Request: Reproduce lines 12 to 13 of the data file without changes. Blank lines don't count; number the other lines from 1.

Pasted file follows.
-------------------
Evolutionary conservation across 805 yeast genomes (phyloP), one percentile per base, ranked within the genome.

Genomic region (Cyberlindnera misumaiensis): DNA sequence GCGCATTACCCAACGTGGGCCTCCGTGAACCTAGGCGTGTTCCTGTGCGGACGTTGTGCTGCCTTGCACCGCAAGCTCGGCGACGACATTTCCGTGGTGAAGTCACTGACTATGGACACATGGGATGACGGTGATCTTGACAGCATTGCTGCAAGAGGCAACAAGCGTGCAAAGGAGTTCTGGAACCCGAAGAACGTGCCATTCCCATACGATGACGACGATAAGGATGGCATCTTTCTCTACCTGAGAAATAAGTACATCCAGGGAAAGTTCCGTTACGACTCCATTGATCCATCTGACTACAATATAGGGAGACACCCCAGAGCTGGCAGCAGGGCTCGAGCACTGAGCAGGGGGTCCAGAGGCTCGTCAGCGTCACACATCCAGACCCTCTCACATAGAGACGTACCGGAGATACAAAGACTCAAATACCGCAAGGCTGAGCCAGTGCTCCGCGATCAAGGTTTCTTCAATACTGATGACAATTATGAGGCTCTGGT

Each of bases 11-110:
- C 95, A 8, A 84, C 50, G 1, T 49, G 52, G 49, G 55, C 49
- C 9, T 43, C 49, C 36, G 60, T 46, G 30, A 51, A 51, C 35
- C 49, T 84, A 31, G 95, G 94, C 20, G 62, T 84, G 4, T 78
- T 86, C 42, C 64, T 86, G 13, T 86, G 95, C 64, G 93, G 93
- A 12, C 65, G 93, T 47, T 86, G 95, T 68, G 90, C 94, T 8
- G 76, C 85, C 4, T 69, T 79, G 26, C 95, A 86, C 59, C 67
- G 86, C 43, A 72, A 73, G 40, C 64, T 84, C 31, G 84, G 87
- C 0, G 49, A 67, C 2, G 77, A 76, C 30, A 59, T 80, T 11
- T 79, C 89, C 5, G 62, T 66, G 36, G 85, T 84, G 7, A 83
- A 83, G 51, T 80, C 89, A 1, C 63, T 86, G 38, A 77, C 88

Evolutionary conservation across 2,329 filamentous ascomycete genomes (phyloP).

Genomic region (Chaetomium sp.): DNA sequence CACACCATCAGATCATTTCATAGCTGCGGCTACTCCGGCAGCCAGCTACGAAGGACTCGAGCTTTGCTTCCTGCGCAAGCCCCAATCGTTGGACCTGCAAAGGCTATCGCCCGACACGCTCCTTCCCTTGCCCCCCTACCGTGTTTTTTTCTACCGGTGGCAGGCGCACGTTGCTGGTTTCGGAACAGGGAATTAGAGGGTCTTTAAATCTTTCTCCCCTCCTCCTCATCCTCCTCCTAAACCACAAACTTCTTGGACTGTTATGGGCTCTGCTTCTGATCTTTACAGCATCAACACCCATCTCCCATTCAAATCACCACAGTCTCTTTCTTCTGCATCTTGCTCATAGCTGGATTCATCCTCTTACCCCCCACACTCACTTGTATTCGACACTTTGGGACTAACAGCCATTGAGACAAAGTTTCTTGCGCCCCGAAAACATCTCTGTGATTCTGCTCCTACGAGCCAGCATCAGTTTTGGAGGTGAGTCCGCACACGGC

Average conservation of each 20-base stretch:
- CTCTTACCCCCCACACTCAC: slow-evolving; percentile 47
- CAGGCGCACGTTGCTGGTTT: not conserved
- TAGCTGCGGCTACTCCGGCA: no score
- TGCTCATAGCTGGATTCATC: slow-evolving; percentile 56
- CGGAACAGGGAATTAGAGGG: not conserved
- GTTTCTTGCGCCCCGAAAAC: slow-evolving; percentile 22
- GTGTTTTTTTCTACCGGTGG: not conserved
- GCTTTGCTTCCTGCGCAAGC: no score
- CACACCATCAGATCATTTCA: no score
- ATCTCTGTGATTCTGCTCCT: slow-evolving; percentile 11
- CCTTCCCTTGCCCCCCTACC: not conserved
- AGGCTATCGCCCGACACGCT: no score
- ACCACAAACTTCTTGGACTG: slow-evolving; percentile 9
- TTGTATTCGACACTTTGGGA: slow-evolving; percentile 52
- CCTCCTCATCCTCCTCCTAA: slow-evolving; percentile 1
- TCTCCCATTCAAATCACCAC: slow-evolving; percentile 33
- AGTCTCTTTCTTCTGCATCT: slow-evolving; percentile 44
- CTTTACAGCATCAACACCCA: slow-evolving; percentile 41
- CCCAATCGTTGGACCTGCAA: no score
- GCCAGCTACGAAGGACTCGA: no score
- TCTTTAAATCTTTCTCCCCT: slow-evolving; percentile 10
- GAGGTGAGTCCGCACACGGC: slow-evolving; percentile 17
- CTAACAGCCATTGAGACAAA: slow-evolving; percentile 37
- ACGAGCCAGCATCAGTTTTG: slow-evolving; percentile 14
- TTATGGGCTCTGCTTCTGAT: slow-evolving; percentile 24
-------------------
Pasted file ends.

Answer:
- T 79, C 89, C 5, G 62, T 66, G 36, G 85, T 84, G 7, A 83
- A 83, G 51, T 80, C 89, A 1, C 63, T 86, G 38, A 77, C 88